Numerical Methods for Lubricated Contact Problemsifas
Lubrication is the process of reducing friction or wear between two moving bodies by applying a lubricant. However, even a lubricant cannot avoid contact between the solid surfaces at all times, and elastic or plastic deformation may take place. The structure of the surfaces changes over time by wear and this affects the properties of the sliding process. Applications are to be found everywhere in our daily life: a piston moving inside a cylinder, a gear-wheel propelled by a wind turbine, a chain moving heavy loads, or a vehicle bearing.
The lecture will be organized in cooperation with the Chair for Computational Analysis of Technical Systems (CATS). For more information please visit the website of CATS.
Lecture “Numerical Methods for Lubricated Contact Problems” is an elective course suitable for students in the Master programs “Computational Engineering Science”, “Simulation Sciences”, “General Mechanical Engineering”, and others.
The lecture focuses on how one can tackle lubricated contact problems numerically. We will start with the numerical solution of the Reynolds equations and the similarity theory of the lubricated Hertzian contact, and move on to rough surface computations and elasto-plastic contact mechanics, and finally look at today's most advanced methods for lubricated contact based on finite element methods and computational fluid dynamics. In the practical sessions, we will use the commercial solver FIRST to gain some first-hand experience with numerically solving lubricated contact problems and apply the methods discussed during the lecture.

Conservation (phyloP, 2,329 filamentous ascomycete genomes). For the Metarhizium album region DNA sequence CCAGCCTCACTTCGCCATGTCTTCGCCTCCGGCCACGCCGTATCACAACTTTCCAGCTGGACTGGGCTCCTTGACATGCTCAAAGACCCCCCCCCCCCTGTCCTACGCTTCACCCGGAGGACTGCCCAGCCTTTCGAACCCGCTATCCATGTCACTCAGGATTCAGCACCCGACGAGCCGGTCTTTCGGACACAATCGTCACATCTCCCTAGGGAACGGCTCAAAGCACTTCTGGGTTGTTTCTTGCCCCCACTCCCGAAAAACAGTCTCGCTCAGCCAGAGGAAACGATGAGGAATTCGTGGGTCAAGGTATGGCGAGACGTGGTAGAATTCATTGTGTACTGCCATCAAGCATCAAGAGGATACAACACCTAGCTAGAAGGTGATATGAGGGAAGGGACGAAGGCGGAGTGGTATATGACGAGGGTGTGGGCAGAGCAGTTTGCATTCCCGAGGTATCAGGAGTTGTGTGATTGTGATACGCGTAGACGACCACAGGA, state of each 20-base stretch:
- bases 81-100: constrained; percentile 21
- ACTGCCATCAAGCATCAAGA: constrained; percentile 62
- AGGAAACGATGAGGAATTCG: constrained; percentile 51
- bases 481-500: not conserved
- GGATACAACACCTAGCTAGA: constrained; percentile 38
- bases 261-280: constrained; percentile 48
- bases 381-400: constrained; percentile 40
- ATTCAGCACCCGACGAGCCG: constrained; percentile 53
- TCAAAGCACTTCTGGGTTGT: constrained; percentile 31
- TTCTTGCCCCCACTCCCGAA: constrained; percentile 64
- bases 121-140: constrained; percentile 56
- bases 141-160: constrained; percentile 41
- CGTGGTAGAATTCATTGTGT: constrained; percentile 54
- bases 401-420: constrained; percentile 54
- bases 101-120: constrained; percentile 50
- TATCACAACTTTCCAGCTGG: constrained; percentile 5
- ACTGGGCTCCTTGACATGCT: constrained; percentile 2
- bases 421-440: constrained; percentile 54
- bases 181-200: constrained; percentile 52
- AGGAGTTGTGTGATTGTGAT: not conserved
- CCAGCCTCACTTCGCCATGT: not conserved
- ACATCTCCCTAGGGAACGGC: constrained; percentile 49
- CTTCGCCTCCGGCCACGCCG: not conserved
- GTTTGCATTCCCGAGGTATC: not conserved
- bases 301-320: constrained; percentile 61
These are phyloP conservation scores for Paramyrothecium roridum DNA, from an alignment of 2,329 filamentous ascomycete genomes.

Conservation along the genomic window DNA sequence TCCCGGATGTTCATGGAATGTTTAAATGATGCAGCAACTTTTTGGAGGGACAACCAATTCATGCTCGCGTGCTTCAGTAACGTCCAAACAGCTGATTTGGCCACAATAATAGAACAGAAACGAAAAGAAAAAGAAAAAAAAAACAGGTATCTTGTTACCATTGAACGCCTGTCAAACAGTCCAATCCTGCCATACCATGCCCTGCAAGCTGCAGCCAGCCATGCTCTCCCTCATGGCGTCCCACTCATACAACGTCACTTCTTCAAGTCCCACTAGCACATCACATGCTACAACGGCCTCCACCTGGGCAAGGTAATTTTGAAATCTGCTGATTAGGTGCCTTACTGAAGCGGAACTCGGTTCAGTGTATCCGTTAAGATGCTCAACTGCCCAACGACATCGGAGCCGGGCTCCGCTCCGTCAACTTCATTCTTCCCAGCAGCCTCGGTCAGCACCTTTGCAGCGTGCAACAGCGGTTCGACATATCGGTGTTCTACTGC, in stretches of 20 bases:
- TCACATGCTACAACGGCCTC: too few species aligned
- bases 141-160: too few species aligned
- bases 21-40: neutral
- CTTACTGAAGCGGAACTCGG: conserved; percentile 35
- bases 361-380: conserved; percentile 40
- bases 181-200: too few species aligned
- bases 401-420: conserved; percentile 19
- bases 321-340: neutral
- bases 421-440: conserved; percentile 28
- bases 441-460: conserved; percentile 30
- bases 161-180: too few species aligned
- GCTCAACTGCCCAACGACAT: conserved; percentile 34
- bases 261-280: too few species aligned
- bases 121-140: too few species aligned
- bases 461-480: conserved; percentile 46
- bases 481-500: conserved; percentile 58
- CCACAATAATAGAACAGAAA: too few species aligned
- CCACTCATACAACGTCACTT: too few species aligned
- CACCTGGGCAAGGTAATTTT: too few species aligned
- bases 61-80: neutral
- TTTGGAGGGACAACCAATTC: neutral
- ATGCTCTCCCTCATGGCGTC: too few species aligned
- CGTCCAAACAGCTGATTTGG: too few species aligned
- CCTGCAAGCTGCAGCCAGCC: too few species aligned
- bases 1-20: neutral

- Introduction to coupled systems and respective numerical solution procedures, monolithic and partitioned solution strategy, system elimination, co-simulation
- Fluid system: differential equations and numerical schemes, acceleration and stabilization techniques
- Structural system: differential equations and numerical schemes, contact models
- Mesh generation and mesh deformation algorithms, mesh vanishing techniques
- Coupling conditions and enforcement, spatial and temporal coupling, finite interpolation, dual mortar method, acceleration techniques, stabilization methods, predictor-corrector schemes
- Solution strategies for thermoelastic deformations, realization of different time scales
- Multidisciplinary design optimization for lubricated contact problems
For more information please visit the Website of CATS.